Imagine for a moment that purely due to who you fall in love with you are among the group of Australians who have the poorest mental health and higher suicide rate. Imagine being in the group of Australians who are more susceptible to elicit drug addictions and becoming alcoholics. Picture a scenario where you and your partner have been raising a foster child for years but because you are unable to legally marry, only one of you is legally allowed to adopt this child. How would it feel to be discriminated against, acted violently toward and sometimes murdered because you love someone of the same sex and are told you are not afforded the same legal rights as your heterosexual counterparts? This is the reality that tens of thousands of Australian couples face day to day who are not given the legal right to marry their partner purely because that partner is the same sex as them. Marriage equality is a human right and Australia needs to legalise it to help improve the mental health of people who identify as Lesbian, Gay, Transsexual or intersex, to help increase their legal rights and to increase a sense of belonging in society and reduce the terrible discrimination they face every day.
As of the 2011 census there were over 33,000 same sex couples living within Australia (Australian Bureau of statics, 2013) which due to the current marriage equality laws, means there are over 60,000 Australians who cannot marry their partner. Within these 33,000 couples were 6,300 children who were either born into previous opposite sex relationship, conceived with the help of reproductive technology or adopted or fostered into the same sex relationship. In August this year Queensland joined New South Wales, Victoria, The ACT and Western Australia in making it legal for same sex couples to adopt children. However, this means that in South Australia and The Northern Territory same sex couples can foster children but not become their legal parents. In these states, it is legal for a single person to adopt but only for same sex couples to foster children. The outrageousness of this law was made apparent in Victoria before the adoption law was amended, when a couple who had been fostering an 11-year-old child and were wanting to adopt him. Due to the inability to adopt him as a couple it was decided that one of them would apply as a single person. They were granted a court order to allow this adoption but only because the legislation wording stated ‘one person’ not ‘single person” (Sifris & Gerber, 2011).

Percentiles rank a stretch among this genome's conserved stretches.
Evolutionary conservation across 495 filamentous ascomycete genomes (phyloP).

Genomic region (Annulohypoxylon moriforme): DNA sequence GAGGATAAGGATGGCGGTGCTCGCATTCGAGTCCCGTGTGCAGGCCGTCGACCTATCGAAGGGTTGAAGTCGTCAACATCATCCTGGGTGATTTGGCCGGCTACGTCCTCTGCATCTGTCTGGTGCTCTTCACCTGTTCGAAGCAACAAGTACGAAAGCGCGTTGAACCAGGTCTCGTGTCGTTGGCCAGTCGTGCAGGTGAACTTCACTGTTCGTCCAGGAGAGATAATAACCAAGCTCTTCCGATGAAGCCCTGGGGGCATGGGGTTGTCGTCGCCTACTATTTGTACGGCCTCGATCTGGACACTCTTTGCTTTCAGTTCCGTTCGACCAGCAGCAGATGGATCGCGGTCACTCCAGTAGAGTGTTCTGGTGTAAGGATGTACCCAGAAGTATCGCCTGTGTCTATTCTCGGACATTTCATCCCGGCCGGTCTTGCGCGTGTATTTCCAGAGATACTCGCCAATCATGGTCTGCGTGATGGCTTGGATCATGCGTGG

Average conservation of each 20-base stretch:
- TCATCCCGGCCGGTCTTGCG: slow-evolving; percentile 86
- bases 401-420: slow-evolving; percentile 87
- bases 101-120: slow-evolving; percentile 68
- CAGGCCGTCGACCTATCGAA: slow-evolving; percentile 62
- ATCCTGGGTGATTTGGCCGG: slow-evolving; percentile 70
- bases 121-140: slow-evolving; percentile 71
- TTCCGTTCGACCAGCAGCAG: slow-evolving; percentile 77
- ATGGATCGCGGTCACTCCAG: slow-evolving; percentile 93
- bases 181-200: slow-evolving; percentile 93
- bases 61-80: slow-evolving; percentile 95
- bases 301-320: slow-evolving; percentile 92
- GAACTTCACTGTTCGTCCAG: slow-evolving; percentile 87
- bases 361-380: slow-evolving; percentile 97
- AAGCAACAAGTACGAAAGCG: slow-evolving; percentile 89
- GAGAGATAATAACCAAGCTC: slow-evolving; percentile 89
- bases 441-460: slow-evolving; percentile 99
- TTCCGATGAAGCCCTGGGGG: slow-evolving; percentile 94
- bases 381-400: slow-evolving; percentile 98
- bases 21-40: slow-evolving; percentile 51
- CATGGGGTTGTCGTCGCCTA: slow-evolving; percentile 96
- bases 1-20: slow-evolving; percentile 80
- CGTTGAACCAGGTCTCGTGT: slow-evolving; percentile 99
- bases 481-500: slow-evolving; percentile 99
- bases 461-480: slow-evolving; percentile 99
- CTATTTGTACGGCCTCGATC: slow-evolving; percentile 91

Artificial contraception methods and surrogacy also add to the complexity of parenting laws for same sex couples. While there are legislations in place to assist with the recognition of parentage in assisted contraception procedures, recognising the non-birth mother in lesbian relationships and the legalities of surrogacy arrangements, allowing same sex couples to be legally married would streamline these laws, ensure clarity and stop heartbreaking disputes from occurring.
Many opposers to the legalization of same sex marriage cite the well-being of children as justification to this opposition, however there has been research carried out to dispel this view. In her 2012 submission to the Australian Senate Legal and constitutional affairs committee in regards to Marriage Equality Amendment Bill 2010, Dr Lee Badgett stated that the children in same sex marriages in Massachusetts felt more secure and protected once the marriage was legal. These families reported that their children felt their family was validated and given legitimacy and gained a greater sense of stability. There was also a feeling of increased connection to family members and relationships were solidified (Badgett, 2009)
According to the Australian Human Rights commission (2011) there are 11 in every 100 Australians that are of diverse sexual orientation, sex or gender and in a briefing report released by Beyond Blue in 2013 it was stated that the mental health of these people is among the poorest in Australia (Rosenstreich,2013,p.3). In 2015, 3027 Australians died from intentional self-harm (suicide) (Australian Bureau of Statistics, 2016), and while it is advised that it is difficult to ascertain how many of these people were of the LGBTI community because sexual orientation is not often reported at time of death in Australia (Skerrett, Kõlves & De Leo, 2016, p.8-9), it is reported that LGBTI people are fourteen times more likely to attempt suicide than their heterosexual counterparts. It is also reported that 24.4% of gay, Lesbian and Bisexual Australians meet the criteria for experiencing major depressive episodes, twice as many homosexual/bisexual Australians have anxiety disorders and 15.7% of Lesbian, gay and Bisexual people have had suicidal thoughts compared to only 6.8% of the general population. The statics for Transexual people is staggeringly higher with 50% actually having attempted suicide. While confusion about sexuality and gender are key factors in these mental health issues, the main reason for these high statistics is due to discrimination and exclusion which is referred to as Minority Stress (Rosenstreich,2013, p3-4). Continuing to not allow marriage for same sex couples only increased this discrimination and exclusion and therefore adds onto the stress these couples face and add to their mental health struggles.